89. Kleypas JA, McManus JW, Meñez LAB (1999) Environmental limits to coral reef development: where do we draw the line? Amer Zool 39:146–159CrossRefGoogle Scholar
  90. Kolinski SP, Cox EF (2003) An update on modes and timing of gamete and planula release in Hawaiian scleractinian corals with implications for conservation and management. Pac Sci 57:17–27CrossRefGoogle Scholar
  91. LaJeunesse TC, Smith R, Walther M, Pinzón J, Pettay DT, McGinley M, Aschaffenburg M, Medina-Rosas P, Cupul-Magaña AL, López Pérez A, Reyes-Bonilla H, Warner ME (2010) Host-symbiont recombination versus natural selection in the response of coral-dinoflagellate symbioses to environmental disturbance. Proc R Soc B 277:2925–2934CrossRefGoogle Scholar
  92. Lewis JB (2006) Biology and ecology of the hydrocoral Millepora on coral reefs. Adv Mar Biol 50:1–55CrossRefGoogle Scholar
  93. Lirman D, Glynn PW, Baker AC, Leyte Morales GE (2001) Combined effects of three sequential storms on the Huatulco coral reef tract, Mexico. Bull Mar Sci 69:267–278Google Scholar
  94. López-Pérez RA, Mora-Pérez MG, Leyte-Morales GE (2007) Coral (Anthozoa: Scleractinia) recruitment at Bahías de Huatulco, western México: implications for coral community structure and dynamics. Pac Sci 61:355–369CrossRefGoogle Scholar
  95. Loya Y, Sakai K (2008) Bidirectional sex change in mushroom stony corals. Proc R Soc B 275:2335–2343CrossRefGoogle Scholar
  96. Loya Y, Sakai K, Heyward A (2009) Reproductive patterns of fungoid corals in Okinawa, Japan, Galaxea. J Coral Reef Stud 11:119–129CrossRefGoogle Scholar
  97. Luna JG (1968) Manual of histological staining methods of the armed forces institute of pathology. McGraw-Hill, New YorkGoogle Scholar
  98. Mangubhai S, Harrison PL (2009) Extended breeding seasons and asynchronous spawning among equatorial reef corals in Kenya. Mar Ecol Prog Ser 374:305–310CrossRefGoogle Scholar
  99. Manzello DP (2010) Coral growth with thermal stress and ocean acidification: lessons from the eastern tropical Pacific. Coral Reefs 29:749–758CrossRefGoogle Scholar
  100. Manzello DP, Kleypas JA, Budd DA, Eakin CM, Glynn PW, Langdon C (2008) Poorly cemented coral reefs of the eastern tropical Pacific: possible insights into reef development in a high-CO2 world. Proc Nat Acad Sci 105:10,450–10,455Google Scholar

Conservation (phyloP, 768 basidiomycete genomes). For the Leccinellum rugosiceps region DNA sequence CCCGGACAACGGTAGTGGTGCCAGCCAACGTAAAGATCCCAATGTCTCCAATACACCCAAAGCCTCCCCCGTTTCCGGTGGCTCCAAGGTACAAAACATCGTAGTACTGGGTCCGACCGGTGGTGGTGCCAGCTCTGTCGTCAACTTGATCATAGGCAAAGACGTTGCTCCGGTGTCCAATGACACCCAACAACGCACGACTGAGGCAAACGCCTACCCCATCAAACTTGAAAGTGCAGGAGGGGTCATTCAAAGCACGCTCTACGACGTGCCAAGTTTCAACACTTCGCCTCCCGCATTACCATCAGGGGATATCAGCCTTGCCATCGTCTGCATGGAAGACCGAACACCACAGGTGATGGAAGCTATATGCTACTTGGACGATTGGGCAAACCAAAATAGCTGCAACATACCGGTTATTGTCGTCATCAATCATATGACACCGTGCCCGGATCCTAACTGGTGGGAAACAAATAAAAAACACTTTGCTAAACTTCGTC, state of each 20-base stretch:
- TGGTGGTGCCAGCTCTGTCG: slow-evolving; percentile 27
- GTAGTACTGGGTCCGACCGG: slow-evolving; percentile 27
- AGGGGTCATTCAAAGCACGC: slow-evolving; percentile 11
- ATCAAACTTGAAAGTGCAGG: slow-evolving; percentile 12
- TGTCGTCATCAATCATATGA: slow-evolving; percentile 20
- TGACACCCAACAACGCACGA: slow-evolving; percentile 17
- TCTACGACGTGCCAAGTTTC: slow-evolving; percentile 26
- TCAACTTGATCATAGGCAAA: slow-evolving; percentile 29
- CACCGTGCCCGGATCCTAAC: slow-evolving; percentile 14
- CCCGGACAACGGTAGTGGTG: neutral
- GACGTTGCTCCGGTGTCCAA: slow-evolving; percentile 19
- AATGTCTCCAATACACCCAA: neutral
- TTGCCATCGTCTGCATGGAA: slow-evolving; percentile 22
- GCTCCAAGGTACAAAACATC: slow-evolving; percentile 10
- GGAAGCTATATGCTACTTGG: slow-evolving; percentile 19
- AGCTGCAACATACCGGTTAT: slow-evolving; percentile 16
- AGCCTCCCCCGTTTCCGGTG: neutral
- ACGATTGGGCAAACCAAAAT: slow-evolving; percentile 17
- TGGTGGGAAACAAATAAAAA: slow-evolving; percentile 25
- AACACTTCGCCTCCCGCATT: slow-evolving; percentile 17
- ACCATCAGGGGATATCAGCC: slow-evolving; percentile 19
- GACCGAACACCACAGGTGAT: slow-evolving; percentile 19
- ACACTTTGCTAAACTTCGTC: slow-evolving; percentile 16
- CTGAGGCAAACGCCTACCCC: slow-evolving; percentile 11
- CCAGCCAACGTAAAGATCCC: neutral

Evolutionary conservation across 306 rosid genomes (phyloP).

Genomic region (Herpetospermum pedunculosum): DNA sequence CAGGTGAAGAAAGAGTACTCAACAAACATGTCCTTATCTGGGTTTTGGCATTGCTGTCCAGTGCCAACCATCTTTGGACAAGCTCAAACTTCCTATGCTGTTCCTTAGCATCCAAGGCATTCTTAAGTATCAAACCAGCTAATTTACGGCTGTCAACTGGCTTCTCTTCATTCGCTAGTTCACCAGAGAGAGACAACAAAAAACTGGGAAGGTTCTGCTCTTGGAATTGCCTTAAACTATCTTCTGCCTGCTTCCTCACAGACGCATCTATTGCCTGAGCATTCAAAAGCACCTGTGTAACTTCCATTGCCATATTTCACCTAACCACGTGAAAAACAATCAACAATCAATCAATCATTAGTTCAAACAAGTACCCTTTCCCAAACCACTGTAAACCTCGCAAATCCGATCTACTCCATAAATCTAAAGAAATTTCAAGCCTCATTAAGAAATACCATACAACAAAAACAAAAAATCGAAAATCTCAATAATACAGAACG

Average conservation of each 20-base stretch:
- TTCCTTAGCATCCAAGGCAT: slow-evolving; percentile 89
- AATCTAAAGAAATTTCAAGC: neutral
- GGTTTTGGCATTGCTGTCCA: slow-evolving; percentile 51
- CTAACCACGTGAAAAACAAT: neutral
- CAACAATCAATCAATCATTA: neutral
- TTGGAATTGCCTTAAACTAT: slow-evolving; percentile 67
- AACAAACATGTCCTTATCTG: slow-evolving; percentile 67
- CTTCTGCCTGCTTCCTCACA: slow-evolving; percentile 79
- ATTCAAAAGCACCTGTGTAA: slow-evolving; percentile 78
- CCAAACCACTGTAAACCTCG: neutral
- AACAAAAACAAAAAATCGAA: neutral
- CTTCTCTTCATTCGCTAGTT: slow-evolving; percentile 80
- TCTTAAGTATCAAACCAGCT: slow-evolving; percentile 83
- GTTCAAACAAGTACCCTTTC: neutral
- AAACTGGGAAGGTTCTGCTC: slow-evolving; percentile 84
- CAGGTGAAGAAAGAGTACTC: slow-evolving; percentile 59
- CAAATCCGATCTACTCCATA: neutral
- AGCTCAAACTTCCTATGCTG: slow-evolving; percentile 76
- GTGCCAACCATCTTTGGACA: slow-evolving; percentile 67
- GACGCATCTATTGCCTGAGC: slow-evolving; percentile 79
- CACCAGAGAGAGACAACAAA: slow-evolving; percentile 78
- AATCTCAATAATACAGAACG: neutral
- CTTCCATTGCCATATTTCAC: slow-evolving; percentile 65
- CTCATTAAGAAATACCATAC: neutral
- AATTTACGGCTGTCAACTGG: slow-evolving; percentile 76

101. Maté JL (2003) Corals and coral reefs of the Pacific coast of Panamá. In: Cortés J (ed) Latin American coral reefs. Elsevier, Amsterdam, pp 387–417CrossRefGoogle Scholar
  102. Medina-Rosas P, Carriquiry JD, Cupul-Magaña AL (2005) Recruitment of Porites (Scleractinia) on artificial substrate in reefs affected by the 1997–98 El Niño in Banderas Bay, Mexican Pacific. Cienc Mar 31:1–7Google Scholar
  103. Mundy CN (2000) An appraisal of methods used in coral recruitment studies. Coral Reefs 19:124–131CrossRefGoogle Scholar
  104. Oliver J, Babcock R (1992) Aspects of the fertilization ecology of broadcast spawning corals: sperm dilution effects and in situ measurements of fertilization. Biol Bull 183:409–417CrossRefGoogle Scholar
  105. Oliver JK, Babcock RC, Harrison PL, Willis BL (1988) Geographic extent of mass coral spawning: clues to ultimate causal factors. In: Proceedings of 6th International Coral Reef Symposium, vol 2, Townsville, pp 803–810Google Scholar
  106. Omori M, Fukami H, Kobinata H, Hatta M (2001) Significant drop of fertilization of Acropora corals in 1999: an after effect of heavy coral bleaching? Limnol Oceanogr 46:704–706Google Scholar
  107. Penland L, Kloulechad J, Idip D, van Woesik R (2004) Coral spawning in the western Pacific Ocean is related to solar insolation: evidence of multiple spawning events in Palau. Coral Reefs 23:133–140CrossRefGoogle Scholar
  108. Peters EC, Gassman NJ, Firman JC, Richmond RH, Power EA (1997) Ecotoxicology of tropical marine ecosystems. J Environ Tox Chem, Annu Rev 16:12–40CrossRefGoogle Scholar
  109. Pinzón JH, Reyes-Bonilla H, Baums IB, LaJeunesse TC (2012) Contrasting clonal structures among Pocillopora (Scleractinia) communities at two environmentally distinct sites in the Gulf of California. Coral Reefs. doi: 10.1007/s00338-012-0887-4 Google Scholar
  110. Reyes-Bonilla H (1993) Estructura de la comunidad, influencia de la depredación y biología poblacional de corales hermatípicos en el arrecife de Cabo Pulmo, B.C.S. MSc thesis, Centro de Investigación Científica y de Educación Superior de Ensenada, Depart Ecología, p 169Google Scholar